Figure 1
Figure 1
Key steps to an optimized FA-based WISH method for planarians
Because the dehydration of specimens prior to hybridization is commonly used in many WISH protocols to increase staining intensity, we tested dehydration conditions. All 4 probes were intensified by dehydration in methanol or ethanol (Fig. 1B; row 5). Interestingly, dehydration revealed a posterior-anterior gradient of Smed-wnt-2 expression. Another commonly used method to increase mRNA accessibility for hybridization is treatment with proteinase K. We generally found that proteinase K treatment followed by a short post-fixation increased staining intensity (Fig. 1B; row 6). However, these conditions remained sub-optimal because the pre-pharyngeal region of the animals became more refractory to WISH. To penetrate these tissues, we replaced the SDS permeabilization step with a “reduction” step that utilizes the reducing agent dithiothreitol (DTT) and an additional detergent (NP40; Fig. 1B, row 7). Not only did this treatment allow staining in impermeable pre-pharyngeal regions, but it also intensified staining for each probe.
With all conditions combined, it is important to note differences with the current standard Carnoy's used in the majority of planarian publications. First, for strong probes such as smedwi-1, our protocol achieves similar staining intensity but with vastly improved cellular resolution and animal morphology. For slightly weaker probes like Smed-wnt-2 and Smed-slit, our WISH method improves on all metrics of a WISH stain: improved intensity, minimal background, increased cellular resolution, and complete and thorough staining penetration. Finally, the weak probe for Smed-PCNA shows the greatest improvements with FA vs. Carnoy's. Whereas there is high background and very little specific staining observed in Carnoy's, we achieved cellular resolution and appreciably better staining intensity with minimal background using the Smed-PCNA riboprobe in our optimized FA method.
Optimizations also improved Carnoy's fixations, yet FA fixations increased cellular resolution and higher signal to noise ratios
To test whether our optimizations also improved staining for Carnoy's fixation, we used NAC treatment, ethanol post-processing, and optimized hybridization buffer on Carnoy's fixed animals. We assumed that the proteinase K and reduction steps would not help because Carnoy's-treated animals are already highly-permeable. In addition, Carnoy's does not covalently cross-link molecules and proteinase K could disrupt associations between protein and RNA molecules in the fixed specimens that could ultimately lead to diffuse or weaker staining. Figure 2 shows that these few optimizations improved the Carnoy's fixations in terms of increased signal to noise ratios and cell specific staining. For example, Smed-slit and Smed-wnt-2 showed discernible staining, whereas they did not in the standard Carnoy's condition (Fig. 1, row 1). Similar to Figure 1, Figure 2 shows that FA had superior signal over background and well-defined cellular resolution. For example, smedbmp4-1 (Reddien et al., 2007), smedwi-1, Smed-slit, and Smed-wnt-2 hybridizations resolved sharply in much more detailed staining patterns in FA-fixed animals. For the H94.12e probe, delicate and unknown cells which stain in the dorsal epithelia (as well as the lack of midline staining) were not readily observed using Carnoy's.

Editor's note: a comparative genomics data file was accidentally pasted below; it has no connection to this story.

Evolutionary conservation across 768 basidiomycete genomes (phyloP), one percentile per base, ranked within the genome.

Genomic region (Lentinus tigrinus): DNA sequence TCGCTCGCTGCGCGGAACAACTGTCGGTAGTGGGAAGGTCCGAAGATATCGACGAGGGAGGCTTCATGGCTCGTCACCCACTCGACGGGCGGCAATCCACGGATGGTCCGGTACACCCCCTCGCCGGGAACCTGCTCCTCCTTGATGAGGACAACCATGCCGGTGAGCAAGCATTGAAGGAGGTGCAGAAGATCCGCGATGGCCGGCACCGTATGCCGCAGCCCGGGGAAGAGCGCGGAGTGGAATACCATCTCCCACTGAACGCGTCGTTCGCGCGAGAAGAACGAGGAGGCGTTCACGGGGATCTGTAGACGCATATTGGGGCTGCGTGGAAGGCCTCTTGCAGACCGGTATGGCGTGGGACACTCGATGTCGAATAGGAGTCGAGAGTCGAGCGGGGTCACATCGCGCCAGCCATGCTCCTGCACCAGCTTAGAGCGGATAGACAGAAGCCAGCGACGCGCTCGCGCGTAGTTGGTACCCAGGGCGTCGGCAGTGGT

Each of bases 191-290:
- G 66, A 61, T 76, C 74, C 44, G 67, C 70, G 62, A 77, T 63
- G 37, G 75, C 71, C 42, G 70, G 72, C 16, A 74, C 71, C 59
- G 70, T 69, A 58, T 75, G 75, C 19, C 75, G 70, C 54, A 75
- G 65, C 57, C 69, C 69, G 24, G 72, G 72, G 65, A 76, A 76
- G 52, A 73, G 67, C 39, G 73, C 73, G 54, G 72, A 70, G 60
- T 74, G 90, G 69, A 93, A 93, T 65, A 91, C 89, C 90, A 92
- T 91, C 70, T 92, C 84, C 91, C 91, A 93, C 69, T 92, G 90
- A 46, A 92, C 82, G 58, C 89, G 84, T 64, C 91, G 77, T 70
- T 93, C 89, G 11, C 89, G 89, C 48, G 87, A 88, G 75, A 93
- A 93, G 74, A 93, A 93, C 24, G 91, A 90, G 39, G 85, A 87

Figure 2
Figure 2
FA-fixation is superior to optimized Carnoy's fixation
Finally, Carnoy's fixed animals consistently displayed lack of cellular transcript retention. When using the strong probe H1.3b, for example, we observed diffuse signal near robust expression domains (red arrows, Fig. 2). Such diffuse staining appeared real, but comparison with FA fixed animals (green arrows, Fig. 2) suggested instead that it likely represented transcript that had leeched out of expressing cells. In order to support this conclusion, we attempted to detect a ~22 nucleotide long microRNA (miRNA). We hypothesized that miRNAs should readily leech out of cells in Carnoy's fixed animals. Previous studies have identified numerous planarian miRNAs (Palakodeti et al., 2006), yet their expression patterns are unknown. We examined miR-124a because it represents a conserved miRNA that is expressed in the brain and nervous system in diverse organisms such as zebrafish, flies, and mice (Kloosterman and Plasterk, 2006; Kapsimali et al., 2007). The miRNA was detected using a short DNA-labeled locked nucleic acid oligonucleotide obtained commercially (Exiqon, probes hybed at 50°C, used at a 1:500 dilution). We observed strong staining for miR-124a in the brain of FA-fixed animals, but little to no staining was detected in Carnoy's-treated animals. This is the first example of whole-mount detection of a miRNA in planaria, and also shows that our optimized FA fixation achieves a fine balance of permeabilization and detection.